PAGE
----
The protest, or occupation, is now in its third week, and in addition to a steadily increasing level of media coverage, this coming Wednesday a range of local unions and progressive groups are planning to rally their members to join in. Stubborn resilience plus some outraged media attention to police brutality seems to have been enough to light the spark, but beneath that, credit must go to the horizontal adhocracy running the occupation downtown, which has developed its own infrastructure for internal and external communication and social support. And it’s doing this without obvious leaders (who could be arrested and held to suppress the movement) or institutional backers (who could be pressured), and with a wide array of networked support that is being marshaled via Internet Relay Chat, blogs, Facebook pages, Twitter, livestreaming, online video and street theatre.

What these movements have in common: frustrated youth loosely organized using social media.  What differentiates these movements: size, political climate, and consequences.

In cities all the Arab world, disaffected youth are rising up in mass form against brutal dictators at the peril of being gunned down in the streets. In cities all around America–but mainly New York City–the usual suspects are showing up in small numbers to protest often contradictory things only tangentially related to their democratic political system, facing the peril of being detained for a few hours and issued a misdemeanor citation for disturbing the peace or impeding traffic.  It’s simply insulting to compare the two.

Indeed, all three of the columns acknowledge as much.

Blow notes that “it feels like a festival of frustrations, a collective venting session with little edge or urgency, highlighting just how far away downtown Manhattan is from Damascus — the hyper-aggressiveness of the police not withstanding.”

Kristof adds:

Where the movement falters is in its demands: It doesn’t really have any. The participants pursue causes that are sometimes quixotic — like the protester who calls for removing Andrew Jackson from the $20 bill because of his brutality to American Indians. So let me try to help.

I don’t share the antimarket sentiments of many of the protesters. Banks are invaluable institutions that, when functioning properly, move capital to its best use and raise living standards. But it’s also true that soaring leverage not only nurtured soaring bank profits in good years, but also soaring risks for the public in bad years.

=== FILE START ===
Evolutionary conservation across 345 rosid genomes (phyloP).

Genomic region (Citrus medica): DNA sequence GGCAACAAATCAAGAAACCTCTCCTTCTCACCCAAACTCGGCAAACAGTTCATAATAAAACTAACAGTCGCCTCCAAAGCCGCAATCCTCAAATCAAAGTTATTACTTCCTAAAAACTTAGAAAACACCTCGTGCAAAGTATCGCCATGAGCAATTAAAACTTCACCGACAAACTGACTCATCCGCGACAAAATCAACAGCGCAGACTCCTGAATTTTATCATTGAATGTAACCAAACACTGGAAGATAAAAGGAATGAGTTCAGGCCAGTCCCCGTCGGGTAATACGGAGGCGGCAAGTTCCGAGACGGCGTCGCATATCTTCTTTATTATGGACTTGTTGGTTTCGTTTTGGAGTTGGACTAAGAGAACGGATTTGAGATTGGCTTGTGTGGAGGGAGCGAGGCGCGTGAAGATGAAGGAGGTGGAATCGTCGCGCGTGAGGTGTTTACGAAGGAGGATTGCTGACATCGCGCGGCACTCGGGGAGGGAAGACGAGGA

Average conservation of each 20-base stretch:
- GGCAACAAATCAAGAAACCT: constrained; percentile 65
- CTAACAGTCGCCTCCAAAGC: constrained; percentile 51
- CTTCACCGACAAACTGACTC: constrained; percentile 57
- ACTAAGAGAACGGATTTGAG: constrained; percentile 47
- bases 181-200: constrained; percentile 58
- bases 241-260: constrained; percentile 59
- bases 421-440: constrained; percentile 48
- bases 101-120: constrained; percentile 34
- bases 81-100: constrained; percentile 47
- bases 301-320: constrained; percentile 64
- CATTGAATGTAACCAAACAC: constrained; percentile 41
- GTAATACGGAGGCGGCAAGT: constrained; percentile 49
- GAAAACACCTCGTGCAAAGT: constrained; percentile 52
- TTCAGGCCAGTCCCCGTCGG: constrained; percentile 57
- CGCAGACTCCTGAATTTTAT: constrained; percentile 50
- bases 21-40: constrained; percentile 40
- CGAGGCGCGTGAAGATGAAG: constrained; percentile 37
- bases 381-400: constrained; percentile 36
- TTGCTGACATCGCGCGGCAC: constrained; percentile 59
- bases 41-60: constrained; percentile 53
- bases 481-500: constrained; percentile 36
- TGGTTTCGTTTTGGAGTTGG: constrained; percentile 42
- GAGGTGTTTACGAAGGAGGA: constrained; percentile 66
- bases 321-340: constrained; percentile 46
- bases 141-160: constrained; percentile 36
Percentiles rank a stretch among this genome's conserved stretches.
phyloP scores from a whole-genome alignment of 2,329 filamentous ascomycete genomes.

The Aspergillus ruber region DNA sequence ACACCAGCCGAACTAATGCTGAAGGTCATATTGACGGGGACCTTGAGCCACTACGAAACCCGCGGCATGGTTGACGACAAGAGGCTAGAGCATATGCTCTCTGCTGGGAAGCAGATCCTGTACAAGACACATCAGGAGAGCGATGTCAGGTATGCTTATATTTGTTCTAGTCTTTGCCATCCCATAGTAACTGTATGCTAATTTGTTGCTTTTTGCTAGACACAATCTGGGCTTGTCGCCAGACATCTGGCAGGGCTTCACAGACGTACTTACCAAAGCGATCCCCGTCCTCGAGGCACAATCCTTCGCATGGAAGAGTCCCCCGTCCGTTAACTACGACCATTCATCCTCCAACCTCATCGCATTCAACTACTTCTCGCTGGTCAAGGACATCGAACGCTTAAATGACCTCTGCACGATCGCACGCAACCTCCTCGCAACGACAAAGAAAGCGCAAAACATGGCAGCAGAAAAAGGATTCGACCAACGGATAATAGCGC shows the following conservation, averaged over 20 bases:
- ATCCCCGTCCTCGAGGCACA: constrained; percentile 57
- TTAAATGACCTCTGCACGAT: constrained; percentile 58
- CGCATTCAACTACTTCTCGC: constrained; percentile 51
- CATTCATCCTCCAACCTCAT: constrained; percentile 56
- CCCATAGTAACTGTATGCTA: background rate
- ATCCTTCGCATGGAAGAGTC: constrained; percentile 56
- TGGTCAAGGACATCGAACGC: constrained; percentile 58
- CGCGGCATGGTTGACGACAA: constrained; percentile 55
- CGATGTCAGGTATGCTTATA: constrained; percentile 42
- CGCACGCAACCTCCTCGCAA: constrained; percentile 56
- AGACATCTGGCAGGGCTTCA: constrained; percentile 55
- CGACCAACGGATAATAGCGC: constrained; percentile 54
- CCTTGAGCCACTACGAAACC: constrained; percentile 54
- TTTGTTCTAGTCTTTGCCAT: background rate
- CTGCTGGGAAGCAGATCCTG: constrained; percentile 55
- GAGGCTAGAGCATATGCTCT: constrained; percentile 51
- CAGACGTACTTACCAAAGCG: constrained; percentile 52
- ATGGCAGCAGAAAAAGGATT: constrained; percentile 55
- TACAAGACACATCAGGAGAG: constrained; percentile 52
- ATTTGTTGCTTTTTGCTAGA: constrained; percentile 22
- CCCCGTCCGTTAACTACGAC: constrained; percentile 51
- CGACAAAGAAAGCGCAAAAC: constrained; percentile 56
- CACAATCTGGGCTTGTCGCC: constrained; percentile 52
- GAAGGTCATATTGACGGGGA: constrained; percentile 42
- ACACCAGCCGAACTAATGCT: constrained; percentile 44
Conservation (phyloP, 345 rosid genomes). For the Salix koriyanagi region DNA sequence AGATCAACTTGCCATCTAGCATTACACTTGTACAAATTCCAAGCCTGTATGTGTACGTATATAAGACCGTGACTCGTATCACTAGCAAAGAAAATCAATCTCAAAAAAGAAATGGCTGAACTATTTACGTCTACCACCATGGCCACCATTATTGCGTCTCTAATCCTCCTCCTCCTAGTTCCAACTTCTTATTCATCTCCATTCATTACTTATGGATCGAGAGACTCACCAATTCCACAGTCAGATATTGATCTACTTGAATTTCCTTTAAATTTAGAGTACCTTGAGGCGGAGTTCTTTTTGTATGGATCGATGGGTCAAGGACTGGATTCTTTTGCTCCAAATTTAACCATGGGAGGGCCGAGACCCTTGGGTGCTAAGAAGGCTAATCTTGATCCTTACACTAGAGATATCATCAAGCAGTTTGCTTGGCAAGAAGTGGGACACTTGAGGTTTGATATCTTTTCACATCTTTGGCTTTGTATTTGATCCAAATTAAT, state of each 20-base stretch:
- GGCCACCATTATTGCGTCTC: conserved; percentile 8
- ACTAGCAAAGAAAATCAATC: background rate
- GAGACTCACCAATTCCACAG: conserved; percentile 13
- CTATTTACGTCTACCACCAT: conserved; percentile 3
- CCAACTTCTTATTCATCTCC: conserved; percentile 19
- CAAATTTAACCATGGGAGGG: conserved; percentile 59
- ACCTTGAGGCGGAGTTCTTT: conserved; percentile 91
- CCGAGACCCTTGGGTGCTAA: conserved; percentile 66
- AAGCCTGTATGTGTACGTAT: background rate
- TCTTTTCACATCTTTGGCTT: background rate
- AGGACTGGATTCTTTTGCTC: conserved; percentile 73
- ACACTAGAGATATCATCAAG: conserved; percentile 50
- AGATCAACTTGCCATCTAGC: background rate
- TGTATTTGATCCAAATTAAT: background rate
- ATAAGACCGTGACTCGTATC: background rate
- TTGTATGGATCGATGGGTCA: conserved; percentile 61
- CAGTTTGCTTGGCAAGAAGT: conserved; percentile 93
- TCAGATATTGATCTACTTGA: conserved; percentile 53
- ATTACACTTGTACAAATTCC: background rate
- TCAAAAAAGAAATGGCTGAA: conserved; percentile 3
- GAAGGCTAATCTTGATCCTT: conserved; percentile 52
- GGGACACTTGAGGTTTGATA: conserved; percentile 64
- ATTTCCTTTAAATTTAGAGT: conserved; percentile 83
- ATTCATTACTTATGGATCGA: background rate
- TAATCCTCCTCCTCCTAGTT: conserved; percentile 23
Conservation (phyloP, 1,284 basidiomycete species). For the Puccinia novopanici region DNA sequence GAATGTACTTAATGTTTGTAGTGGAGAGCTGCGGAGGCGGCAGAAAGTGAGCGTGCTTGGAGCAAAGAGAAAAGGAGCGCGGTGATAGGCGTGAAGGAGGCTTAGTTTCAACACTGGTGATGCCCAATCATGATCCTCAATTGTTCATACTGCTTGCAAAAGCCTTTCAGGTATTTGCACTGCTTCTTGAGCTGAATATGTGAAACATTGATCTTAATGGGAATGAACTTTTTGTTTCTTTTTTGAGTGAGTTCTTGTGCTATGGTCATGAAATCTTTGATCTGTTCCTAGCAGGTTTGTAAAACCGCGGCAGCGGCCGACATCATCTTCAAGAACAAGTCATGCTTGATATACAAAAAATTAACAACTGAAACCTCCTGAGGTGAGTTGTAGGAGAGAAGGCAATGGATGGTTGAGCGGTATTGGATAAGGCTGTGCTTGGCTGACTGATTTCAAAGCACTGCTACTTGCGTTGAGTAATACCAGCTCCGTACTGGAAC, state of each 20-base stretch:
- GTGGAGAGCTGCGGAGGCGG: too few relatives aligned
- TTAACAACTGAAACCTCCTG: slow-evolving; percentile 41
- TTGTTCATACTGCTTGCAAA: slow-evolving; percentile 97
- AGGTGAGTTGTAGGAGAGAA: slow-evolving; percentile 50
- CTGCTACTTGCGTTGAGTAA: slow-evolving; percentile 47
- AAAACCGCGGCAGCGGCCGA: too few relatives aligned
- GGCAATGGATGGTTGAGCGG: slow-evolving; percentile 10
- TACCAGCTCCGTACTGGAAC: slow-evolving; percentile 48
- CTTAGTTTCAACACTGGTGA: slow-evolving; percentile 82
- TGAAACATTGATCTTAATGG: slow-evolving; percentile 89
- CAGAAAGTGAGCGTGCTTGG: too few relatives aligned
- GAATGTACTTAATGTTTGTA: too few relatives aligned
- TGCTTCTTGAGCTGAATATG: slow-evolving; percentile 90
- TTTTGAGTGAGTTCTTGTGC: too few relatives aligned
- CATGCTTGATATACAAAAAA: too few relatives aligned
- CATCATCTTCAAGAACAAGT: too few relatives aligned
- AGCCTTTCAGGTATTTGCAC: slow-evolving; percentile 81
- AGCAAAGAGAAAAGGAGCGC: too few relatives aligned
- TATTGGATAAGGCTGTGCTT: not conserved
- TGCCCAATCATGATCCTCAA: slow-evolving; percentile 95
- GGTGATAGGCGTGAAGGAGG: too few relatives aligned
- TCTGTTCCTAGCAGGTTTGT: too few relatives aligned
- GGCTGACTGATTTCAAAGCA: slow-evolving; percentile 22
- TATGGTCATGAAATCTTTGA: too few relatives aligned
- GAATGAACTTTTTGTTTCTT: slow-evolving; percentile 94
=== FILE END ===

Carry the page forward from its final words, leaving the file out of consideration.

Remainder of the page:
[…]

Much of the sloganeering at “Occupy Wall Street” is pretty silly — but so is the self-righteous sloganeering of Wall Street itself. And if a ragtag band of youthful protesters can help bring a dose of accountability and equity to our financial system, more power to them.

Sifry is more sympathetic but, still:

The notion of “taking” Wall Street didn’t make physical sense: as a longtime New Yorker who has been down there at protests, I knew that the police would never let protesters get anywhere close to shutting down the Stock Exchange. Nor did it seem likely that you could get enough people to mass in the area to effectively stop business as usual. There are obviously lots of people who are hurting in today’s economy, but the larger immediate environment of Manhattan is hardly representative of the rest of America; we’re floating on a bubble of rich people who makes their homes here, plus tons of tourists, and many of the ordinary people who live or work near downtown make their money from Wall Street’s trickle down. Sure, we have many struggling folks in New York, but many of them choose to be here because they’re seeking their fortune in one of the city’s many glittering industries. Without real roots in the outer borough (and outer suburb) working communities–where the cops, firefighters, teachers, construction workers, health service workers and small business operators mostly live–and with a seeming surplus of misfits and the usual Hollywood liberals showing up to send their off-putting signals to the rest of the country, Occupy Wall Street seemed ill-suited to strike the chord of American discontent with the economy and see its message resonate.